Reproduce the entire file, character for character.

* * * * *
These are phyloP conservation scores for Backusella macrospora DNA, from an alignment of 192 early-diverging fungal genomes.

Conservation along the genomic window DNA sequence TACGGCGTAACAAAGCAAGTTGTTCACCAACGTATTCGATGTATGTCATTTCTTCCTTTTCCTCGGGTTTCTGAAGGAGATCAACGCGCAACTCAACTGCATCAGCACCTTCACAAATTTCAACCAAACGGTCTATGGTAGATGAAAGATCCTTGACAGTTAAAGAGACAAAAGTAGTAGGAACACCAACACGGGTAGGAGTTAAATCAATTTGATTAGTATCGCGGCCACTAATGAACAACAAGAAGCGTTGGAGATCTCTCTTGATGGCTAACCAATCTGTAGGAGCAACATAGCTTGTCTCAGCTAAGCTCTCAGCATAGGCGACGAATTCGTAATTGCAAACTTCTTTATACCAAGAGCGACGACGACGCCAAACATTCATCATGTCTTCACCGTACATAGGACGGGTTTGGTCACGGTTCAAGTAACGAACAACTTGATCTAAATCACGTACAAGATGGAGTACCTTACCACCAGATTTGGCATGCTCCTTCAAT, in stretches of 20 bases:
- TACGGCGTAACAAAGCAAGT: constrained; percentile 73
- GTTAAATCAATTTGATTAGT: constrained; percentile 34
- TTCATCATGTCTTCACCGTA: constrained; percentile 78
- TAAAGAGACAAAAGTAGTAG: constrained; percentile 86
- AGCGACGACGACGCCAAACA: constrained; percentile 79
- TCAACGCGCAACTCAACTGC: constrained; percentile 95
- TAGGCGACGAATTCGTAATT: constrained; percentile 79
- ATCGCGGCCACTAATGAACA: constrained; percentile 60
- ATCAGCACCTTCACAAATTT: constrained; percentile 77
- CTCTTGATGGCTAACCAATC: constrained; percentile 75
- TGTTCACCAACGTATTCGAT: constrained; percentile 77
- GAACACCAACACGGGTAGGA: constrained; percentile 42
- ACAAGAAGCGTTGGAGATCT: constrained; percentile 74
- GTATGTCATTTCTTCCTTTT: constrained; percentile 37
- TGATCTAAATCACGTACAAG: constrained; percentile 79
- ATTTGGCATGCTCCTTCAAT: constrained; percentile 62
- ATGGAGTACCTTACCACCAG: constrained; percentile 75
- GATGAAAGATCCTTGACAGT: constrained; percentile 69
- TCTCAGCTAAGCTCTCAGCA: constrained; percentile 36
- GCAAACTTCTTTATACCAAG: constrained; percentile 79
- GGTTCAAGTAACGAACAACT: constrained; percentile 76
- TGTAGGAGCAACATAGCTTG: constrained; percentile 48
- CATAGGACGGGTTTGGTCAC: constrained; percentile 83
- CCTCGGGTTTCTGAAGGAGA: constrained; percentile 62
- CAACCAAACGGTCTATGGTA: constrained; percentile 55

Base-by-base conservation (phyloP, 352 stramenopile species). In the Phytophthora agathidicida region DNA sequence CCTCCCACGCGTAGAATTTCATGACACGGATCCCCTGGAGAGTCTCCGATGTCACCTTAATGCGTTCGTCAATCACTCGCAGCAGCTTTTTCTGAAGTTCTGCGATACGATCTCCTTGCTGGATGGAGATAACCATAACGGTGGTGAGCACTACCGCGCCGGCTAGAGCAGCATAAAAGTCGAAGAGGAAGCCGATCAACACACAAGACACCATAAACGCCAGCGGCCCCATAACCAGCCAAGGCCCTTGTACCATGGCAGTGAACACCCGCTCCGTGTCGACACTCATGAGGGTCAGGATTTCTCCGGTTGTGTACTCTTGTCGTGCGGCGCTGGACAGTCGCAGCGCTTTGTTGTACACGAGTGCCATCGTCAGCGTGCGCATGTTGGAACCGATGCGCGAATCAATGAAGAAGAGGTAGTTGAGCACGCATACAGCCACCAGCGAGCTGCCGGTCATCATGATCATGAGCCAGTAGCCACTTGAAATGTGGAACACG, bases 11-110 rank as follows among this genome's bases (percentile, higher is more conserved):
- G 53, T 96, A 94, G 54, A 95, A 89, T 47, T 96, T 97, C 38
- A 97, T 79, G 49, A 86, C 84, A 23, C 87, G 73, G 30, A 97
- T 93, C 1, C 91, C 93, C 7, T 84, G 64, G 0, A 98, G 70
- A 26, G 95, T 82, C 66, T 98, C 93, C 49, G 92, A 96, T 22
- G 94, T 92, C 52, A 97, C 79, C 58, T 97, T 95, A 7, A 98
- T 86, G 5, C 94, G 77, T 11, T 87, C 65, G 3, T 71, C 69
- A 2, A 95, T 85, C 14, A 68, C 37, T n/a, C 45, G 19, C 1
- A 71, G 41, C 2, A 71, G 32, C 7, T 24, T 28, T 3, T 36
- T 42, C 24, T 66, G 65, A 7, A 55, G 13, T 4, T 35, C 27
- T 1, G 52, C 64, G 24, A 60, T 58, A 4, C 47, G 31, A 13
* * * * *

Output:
These are phyloP conservation scores for Backusella macrospora DNA, from an alignment of 192 early-diverging fungal genomes.

Conservation along the genomic window DNA sequence TACGGCGTAACAAAGCAAGTTGTTCACCAACGTATTCGATGTATGTCATTTCTTCCTTTTCCTCGGGTTTCTGAAGGAGATCAACGCGCAACTCAACTGCATCAGCACCTTCACAAATTTCAACCAAACGGTCTATGGTAGATGAAAGATCCTTGACAGTTAAAGAGACAAAAGTAGTAGGAACACCAACACGGGTAGGAGTTAAATCAATTTGATTAGTATCGCGGCCACTAATGAACAACAAGAAGCGTTGGAGATCTCTCTTGATGGCTAACCAATCTGTAGGAGCAACATAGCTTGTCTCAGCTAAGCTCTCAGCATAGGCGACGAATTCGTAATTGCAAACTTCTTTATACCAAGAGCGACGACGACGCCAAACATTCATCATGTCTTCACCGTACATAGGACGGGTTTGGTCACGGTTCAAGTAACGAACAACTTGATCTAAATCACGTACAAGATGGAGTACCTTACCACCAGATTTGGCATGCTCCTTCAAT, in stretches of 20 bases:
- TACGGCGTAACAAAGCAAGT: constrained; percentile 73
- GTTAAATCAATTTGATTAGT: constrained; percentile 34
- TTCATCATGTCTTCACCGTA: constrained; percentile 78
- TAAAGAGACAAAAGTAGTAG: constrained; percentile 86
- AGCGACGACGACGCCAAACA: constrained; percentile 79
- TCAACGCGCAACTCAACTGC: constrained; percentile 95
- TAGGCGACGAATTCGTAATT: constrained; percentile 79
- ATCGCGGCCACTAATGAACA: constrained; percentile 60
- ATCAGCACCTTCACAAATTT: constrained; percentile 77
- CTCTTGATGGCTAACCAATC: constrained; percentile 75
- TGTTCACCAACGTATTCGAT: constrained; percentile 77
- GAACACCAACACGGGTAGGA: constrained; percentile 42
- ACAAGAAGCGTTGGAGATCT: constrained; percentile 74
- GTATGTCATTTCTTCCTTTT: constrained; percentile 37
- TGATCTAAATCACGTACAAG: constrained; percentile 79
- ATTTGGCATGCTCCTTCAAT: constrained; percentile 62
- ATGGAGTACCTTACCACCAG: constrained; percentile 75
- GATGAAAGATCCTTGACAGT: constrained; percentile 69
- TCTCAGCTAAGCTCTCAGCA: constrained; percentile 36
- GCAAACTTCTTTATACCAAG: constrained; percentile 79
- GGTTCAAGTAACGAACAACT: constrained; percentile 76
- TGTAGGAGCAACATAGCTTG: constrained; percentile 48
- CATAGGACGGGTTTGGTCAC: constrained; percentile 83
- CCTCGGGTTTCTGAAGGAGA: constrained; percentile 62
- CAACCAAACGGTCTATGGTA: constrained; percentile 55

Base-by-base conservation (phyloP, 352 stramenopile species). In the Phytophthora agathidicida region DNA sequence CCTCCCACGCGTAGAATTTCATGACACGGATCCCCTGGAGAGTCTCCGATGTCACCTTAATGCGTTCGTCAATCACTCGCAGCAGCTTTTTCTGAAGTTCTGCGATACGATCTCCTTGCTGGATGGAGATAACCATAACGGTGGTGAGCACTACCGCGCCGGCTAGAGCAGCATAAAAGTCGAAGAGGAAGCCGATCAACACACAAGACACCATAAACGCCAGCGGCCCCATAACCAGCCAAGGCCCTTGTACCATGGCAGTGAACACCCGCTCCGTGTCGACACTCATGAGGGTCAGGATTTCTCCGGTTGTGTACTCTTGTCGTGCGGCGCTGGACAGTCGCAGCGCTTTGTTGTACACGAGTGCCATCGTCAGCGTGCGCATGTTGGAACCGATGCGCGAATCAATGAAGAAGAGGTAGTTGAGCACGCATACAGCCACCAGCGAGCTGCCGGTCATCATGATCATGAGCCAGTAGCCACTTGAAATGTGGAACACG, bases 11-110 rank as follows among this genome's bases (percentile, higher is more conserved):
- G 53, T 96, A 94, G 54, A 95, A 89, T 47, T 96, T 97, C 38
- A 97, T 79, G 49, A 86, C 84, A 23, C 87, G 73, G 30, A 97
- T 93, C 1, C 91, C 93, C 7, T 84, G 64, G 0, A 98, G 70
- A 26, G 95, T 82, C 66, T 98, C 93, C 49, G 92, A 96, T 22
- G 94, T 92, C 52, A 97, C 79, C 58, T 97, T 95, A 7, A 98
- T 86, G 5, C 94, G 77, T 11, T 87, C 65, G 3, T 71, C 69
- A 2, A 95, T 85, C 14, A 68, C 37, T n/a, C 45, G 19, C 1
- A 71, G 41, C 2, A 71, G 32, C 7, T 24, T 28, T 3, T 36
- T 42, C 24, T 66, G 65, A 7, A 55, G 13, T 4, T 35, C 27
- T 1, G 52, C 64, G 24, A 60, T 58, A 4, C 47, G 31, A 13